I tracked my time for one week

photo credit: Green Chameleon via Unsplash

My friend Lisa recently shared a post about what she had learned from tracking her time for a week (and then Stephany followed) and you guys, I can’t lie, it got me super-intrigued. Not just because I am a sucker for data + spreadsheets, but have you counted lately how often I wonder  “where the time goes”? (Don’t answer that. Too many times.) And if you’ve been reading here for a while, you probably also know that “if something can be measured, I want it measured”. So, tracking time seems like a genius idea to me. Duh. Why didn’t I think of that? I mean, yes, let’s see where it actually goes on a weekly basis. 

For someone who complains (to themselves mostly) that there is always so much to do and so little time, time management is everything. Using time wisely and also prioritizing the ‘right’ things is imperative (which can be a challenge in and of itself sometimes. Doom-scrolling, I am looking at you. Satisfying in the moment, major time and energy drain in the long run!).  But you can’t change things that you are not – or only slightly – aware of, amirite? Might this be the tool that I’ve been looking for all along?

Anyway, once intrigued, I set out to track my time for a week and these are the results. I worked in Laura Vanderkam’s 168 Hours time management worksheet and logged my time in 15 minute increments for a week. I think it would have been fine to use the 30-minute worksheet, as I don’t think the extra granularity was really necessary, but for my first time, I wanted to be as specific as possible and for some things (like my morning meditation) the 15-min blocks worked really well, as otherwise I would have had to lump it together with my “morning routine”.

As you can see, I used a lot of different categories, which I literally came up with along the way. I am sure you could adjust the number of categories up or down, and I might rethink the categories altogether, if I decide to track another week of my time in the future. But for now, here are some take-aways.

I spend about 60% of my week sleeping and working.

I aim for 7.5 hours of sleep every night and according to the sleep cycle app (which I have been using for quite a while), I do hit that average. During this particular week, I even averaged 8.5 hours, which I overall take as a positive sign (even though I felt like I was tired more and napped more, I think 8.5 hours are generally a healthy amount of sleep and I am not oversleeping).

Work takes up a considerate amount of time each week and I am not surprised by that. We all know – and feel – that full-time work eats up a lot of hours (even more so now that I work from home, when it easy to keep working” for “just a few more minutes”).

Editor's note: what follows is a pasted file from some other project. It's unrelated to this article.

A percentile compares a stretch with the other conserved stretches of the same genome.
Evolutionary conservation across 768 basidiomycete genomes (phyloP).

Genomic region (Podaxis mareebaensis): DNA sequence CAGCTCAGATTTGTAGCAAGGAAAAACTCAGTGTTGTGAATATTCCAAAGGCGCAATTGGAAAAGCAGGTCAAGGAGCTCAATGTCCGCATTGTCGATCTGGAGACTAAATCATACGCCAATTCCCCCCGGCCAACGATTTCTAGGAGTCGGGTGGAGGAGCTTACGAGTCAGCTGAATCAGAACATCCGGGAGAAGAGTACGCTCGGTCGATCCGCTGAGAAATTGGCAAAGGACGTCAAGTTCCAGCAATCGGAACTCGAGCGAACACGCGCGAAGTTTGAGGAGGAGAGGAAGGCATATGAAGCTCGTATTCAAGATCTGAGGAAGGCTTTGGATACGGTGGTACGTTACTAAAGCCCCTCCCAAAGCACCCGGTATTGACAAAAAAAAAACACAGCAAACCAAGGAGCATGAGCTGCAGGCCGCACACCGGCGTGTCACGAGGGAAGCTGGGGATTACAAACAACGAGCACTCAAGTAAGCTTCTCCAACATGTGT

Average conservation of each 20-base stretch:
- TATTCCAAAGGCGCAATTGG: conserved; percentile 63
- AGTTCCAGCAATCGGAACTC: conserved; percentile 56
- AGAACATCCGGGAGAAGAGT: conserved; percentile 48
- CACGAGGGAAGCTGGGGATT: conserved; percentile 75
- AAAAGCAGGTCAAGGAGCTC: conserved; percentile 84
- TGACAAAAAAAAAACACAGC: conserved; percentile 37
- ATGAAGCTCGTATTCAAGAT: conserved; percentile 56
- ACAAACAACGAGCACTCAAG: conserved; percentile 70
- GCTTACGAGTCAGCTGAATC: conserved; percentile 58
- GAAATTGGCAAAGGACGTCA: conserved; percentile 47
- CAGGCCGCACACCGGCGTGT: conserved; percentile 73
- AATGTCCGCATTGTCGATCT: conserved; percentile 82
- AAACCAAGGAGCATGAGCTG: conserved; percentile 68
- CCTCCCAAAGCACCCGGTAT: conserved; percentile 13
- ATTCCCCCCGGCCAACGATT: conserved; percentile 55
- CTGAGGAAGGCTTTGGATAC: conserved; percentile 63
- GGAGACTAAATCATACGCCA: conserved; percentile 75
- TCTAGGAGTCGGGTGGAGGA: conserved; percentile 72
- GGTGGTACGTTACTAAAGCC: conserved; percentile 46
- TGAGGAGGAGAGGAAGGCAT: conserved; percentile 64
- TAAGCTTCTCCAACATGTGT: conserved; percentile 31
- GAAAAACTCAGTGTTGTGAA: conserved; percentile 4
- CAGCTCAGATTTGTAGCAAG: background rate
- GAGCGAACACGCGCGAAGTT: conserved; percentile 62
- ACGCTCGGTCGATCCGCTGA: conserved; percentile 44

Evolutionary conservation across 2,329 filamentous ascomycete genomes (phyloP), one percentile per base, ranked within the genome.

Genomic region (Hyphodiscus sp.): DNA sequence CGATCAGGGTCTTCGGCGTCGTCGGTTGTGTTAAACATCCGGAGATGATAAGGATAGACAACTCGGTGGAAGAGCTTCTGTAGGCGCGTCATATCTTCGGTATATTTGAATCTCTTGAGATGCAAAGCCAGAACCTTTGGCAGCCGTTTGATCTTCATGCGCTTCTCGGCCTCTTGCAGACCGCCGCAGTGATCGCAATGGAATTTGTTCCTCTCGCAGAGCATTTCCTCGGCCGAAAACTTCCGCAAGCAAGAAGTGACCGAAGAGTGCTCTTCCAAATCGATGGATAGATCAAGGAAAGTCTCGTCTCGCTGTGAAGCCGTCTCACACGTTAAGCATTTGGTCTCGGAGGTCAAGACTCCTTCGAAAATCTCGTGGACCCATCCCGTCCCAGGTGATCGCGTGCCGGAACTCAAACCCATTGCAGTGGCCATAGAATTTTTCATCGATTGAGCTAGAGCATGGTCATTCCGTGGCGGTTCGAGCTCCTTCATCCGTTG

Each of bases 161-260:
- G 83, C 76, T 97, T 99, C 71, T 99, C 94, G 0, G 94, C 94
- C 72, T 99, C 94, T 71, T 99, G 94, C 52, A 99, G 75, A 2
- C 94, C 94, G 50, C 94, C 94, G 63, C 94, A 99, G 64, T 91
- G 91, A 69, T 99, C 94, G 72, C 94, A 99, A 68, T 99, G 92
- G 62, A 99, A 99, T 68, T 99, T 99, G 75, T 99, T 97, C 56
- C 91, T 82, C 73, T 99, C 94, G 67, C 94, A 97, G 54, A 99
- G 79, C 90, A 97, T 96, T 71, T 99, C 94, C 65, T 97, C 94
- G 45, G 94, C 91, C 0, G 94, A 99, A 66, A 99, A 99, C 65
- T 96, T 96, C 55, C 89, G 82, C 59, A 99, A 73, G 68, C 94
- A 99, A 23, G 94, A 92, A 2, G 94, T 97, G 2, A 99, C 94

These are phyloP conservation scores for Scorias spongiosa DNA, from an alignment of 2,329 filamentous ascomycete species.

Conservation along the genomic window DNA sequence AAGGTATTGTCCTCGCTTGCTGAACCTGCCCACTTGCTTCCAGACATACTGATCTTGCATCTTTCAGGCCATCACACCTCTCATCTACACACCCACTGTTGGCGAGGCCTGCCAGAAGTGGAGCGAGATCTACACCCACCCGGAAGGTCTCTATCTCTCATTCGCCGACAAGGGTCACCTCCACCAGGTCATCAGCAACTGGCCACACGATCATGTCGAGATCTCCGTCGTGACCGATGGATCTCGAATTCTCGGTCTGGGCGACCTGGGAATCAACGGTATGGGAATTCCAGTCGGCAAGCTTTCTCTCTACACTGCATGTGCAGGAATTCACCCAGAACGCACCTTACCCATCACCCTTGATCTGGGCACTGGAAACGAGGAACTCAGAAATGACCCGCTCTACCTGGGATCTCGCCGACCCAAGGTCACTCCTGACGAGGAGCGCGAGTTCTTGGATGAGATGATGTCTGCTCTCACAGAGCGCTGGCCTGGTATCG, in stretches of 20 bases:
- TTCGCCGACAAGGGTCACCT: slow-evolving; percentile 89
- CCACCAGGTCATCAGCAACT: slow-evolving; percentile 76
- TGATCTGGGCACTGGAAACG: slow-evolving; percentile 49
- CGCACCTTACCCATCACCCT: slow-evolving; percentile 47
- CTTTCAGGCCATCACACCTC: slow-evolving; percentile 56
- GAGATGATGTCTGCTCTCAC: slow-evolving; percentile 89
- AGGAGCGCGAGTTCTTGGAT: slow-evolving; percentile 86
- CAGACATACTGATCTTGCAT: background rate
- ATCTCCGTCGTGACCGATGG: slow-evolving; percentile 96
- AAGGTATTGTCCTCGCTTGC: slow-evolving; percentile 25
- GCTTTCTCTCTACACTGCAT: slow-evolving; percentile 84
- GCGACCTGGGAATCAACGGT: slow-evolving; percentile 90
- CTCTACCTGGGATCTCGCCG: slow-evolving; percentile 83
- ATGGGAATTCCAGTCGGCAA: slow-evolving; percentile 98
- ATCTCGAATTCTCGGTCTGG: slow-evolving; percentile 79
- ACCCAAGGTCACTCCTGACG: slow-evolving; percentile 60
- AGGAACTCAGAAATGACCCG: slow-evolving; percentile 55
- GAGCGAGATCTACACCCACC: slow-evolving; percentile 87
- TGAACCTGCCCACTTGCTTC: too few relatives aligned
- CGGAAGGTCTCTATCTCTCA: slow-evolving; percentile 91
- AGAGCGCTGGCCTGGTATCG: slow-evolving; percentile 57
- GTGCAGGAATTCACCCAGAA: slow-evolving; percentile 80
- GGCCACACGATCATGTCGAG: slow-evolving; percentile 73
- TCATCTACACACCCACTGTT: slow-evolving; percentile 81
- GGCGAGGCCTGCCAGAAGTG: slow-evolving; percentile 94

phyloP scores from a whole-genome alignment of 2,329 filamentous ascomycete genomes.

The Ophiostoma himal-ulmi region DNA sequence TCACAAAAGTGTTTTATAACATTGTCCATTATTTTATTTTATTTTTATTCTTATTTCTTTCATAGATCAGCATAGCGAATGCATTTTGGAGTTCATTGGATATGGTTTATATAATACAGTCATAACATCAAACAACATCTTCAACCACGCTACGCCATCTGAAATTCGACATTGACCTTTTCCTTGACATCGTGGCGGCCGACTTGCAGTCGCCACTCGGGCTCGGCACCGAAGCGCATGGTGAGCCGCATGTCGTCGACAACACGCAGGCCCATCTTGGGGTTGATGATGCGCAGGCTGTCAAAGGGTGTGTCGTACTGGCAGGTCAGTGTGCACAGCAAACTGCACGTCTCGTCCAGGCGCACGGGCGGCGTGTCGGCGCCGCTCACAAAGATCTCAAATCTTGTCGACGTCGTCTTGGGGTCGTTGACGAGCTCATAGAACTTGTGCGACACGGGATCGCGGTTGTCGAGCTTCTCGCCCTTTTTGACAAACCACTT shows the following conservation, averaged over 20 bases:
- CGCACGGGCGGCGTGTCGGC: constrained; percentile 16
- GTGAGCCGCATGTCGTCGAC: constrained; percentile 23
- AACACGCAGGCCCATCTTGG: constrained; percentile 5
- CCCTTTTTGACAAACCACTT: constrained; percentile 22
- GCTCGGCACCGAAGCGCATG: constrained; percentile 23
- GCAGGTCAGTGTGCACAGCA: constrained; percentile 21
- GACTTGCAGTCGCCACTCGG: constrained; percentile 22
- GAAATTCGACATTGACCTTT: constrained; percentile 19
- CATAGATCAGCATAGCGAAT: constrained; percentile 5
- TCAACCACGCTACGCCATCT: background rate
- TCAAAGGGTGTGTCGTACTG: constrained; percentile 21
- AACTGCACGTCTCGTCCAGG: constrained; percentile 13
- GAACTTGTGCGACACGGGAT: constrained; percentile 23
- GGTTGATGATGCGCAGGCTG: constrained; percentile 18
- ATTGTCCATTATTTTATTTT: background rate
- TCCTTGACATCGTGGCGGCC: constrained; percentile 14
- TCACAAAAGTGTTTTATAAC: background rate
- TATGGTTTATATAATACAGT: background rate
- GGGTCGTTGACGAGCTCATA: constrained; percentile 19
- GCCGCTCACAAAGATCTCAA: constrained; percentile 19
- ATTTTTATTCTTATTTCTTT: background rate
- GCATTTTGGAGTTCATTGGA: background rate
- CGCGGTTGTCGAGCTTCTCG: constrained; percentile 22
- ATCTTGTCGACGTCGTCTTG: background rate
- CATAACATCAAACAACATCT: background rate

Surprising insights

The more surprising – or should I say interesting – insights for me where the following:

  • I watched very little TV (mostly news) compared to other people (only 1.5 hours total),
  • reading time was up (yay!),
  • and I spent a good chunk of my time exercising (and I am definitely prioritizing that).

But my third biggest slice of time was spent puttering around on my computer. This might not be as surprising to people like you, who also write and read blogs, but I’d gather most people spend most of their time on their phones or tablets outside of work. I think I am one of the few people, who still don’t own an iPad, because I feel that anything I don’t want to do on my phone, I prefer to do on my laptop, and vice versa. I read and write blog posts, I work on our budget and other spreadsheets, I research things, and most of this is done in small chunks during the week and bigger chunks on the weekend. If there is nothing else to do, I can spend a whole Saturday morning, sometimes well into the afternoon just “working” on my laptop.

I also listed “FaceTime” as a separate category, and while I am generally not a huge fan of “phone calls”, I do usually FaceTime with my family 3-4x per week and it’s been a lifesaver during the pandemic. I should be counting this as my “social time”.


I spent about 16 hours doing the mundane every-day, adult stuff like getting myself ready in the morning (and at night), cooking, eating, cleaning, and puttering around the house. That seems like a big chunk of my weekly time but also not terrible. Well, and it’s not like these things are negotiable; they need to be done. And while I always talk about how much I love cooking, we really don’t spend hours upon hours in the kitchen. We do like to be efficient and cook simple, quick meals most days.

Things I am curious about

I would like to look a bit more into my phone use, because I use my phone more than just for social media. However, I pick it up so frequently for all kind of different things that it’s hard to track this through this type of analysis, so I really just tried to track when I spent more than a couple of minutes on my social media apps to “catch up” on purpose. I should probably dig a little deeper into my screen time stats for better understanding these habits.

Another thing I didn’t track is quality time with Jon. I don’t even know how I would define that right now as it feels like we’re together all the time these days (with me working from home), but at the same time don’t really “do” things together (unless you count relaxing on the couch in the evenings, or going for walks). I am hoping to be able to plan more outings and weekend trips again this summer.

How many hours do you watch TV? If you live with a partner, how do you measure your quality time together?

  1. I think I watch less tv than the average person, and even less than usual lately as Paul is insisting we sit in his room until he falls asleep so I lost the 30-60 minutes that I used to spend watching a show with Phil after he was in bed. Now we can only do that on the weekend (he doesn’t nap on the weekends so he falls asleep really quickly on Sat and Sun night!). I have 3 shows I watch on my own (Top Chef, This is Us, A Million Little Things) but Phil doesn’t care for them, so I fit them at times when he isn’t around – like nights he is doing Paul’s bedtime, when I eat lunch on days I WFH, etc. We used to watch Wheels of Fortune with Paul but we’ve been playing in the basement or outside lately so rarely watch that anymore either. Phil watches the news at the end of the day but I’m already in bed at that point!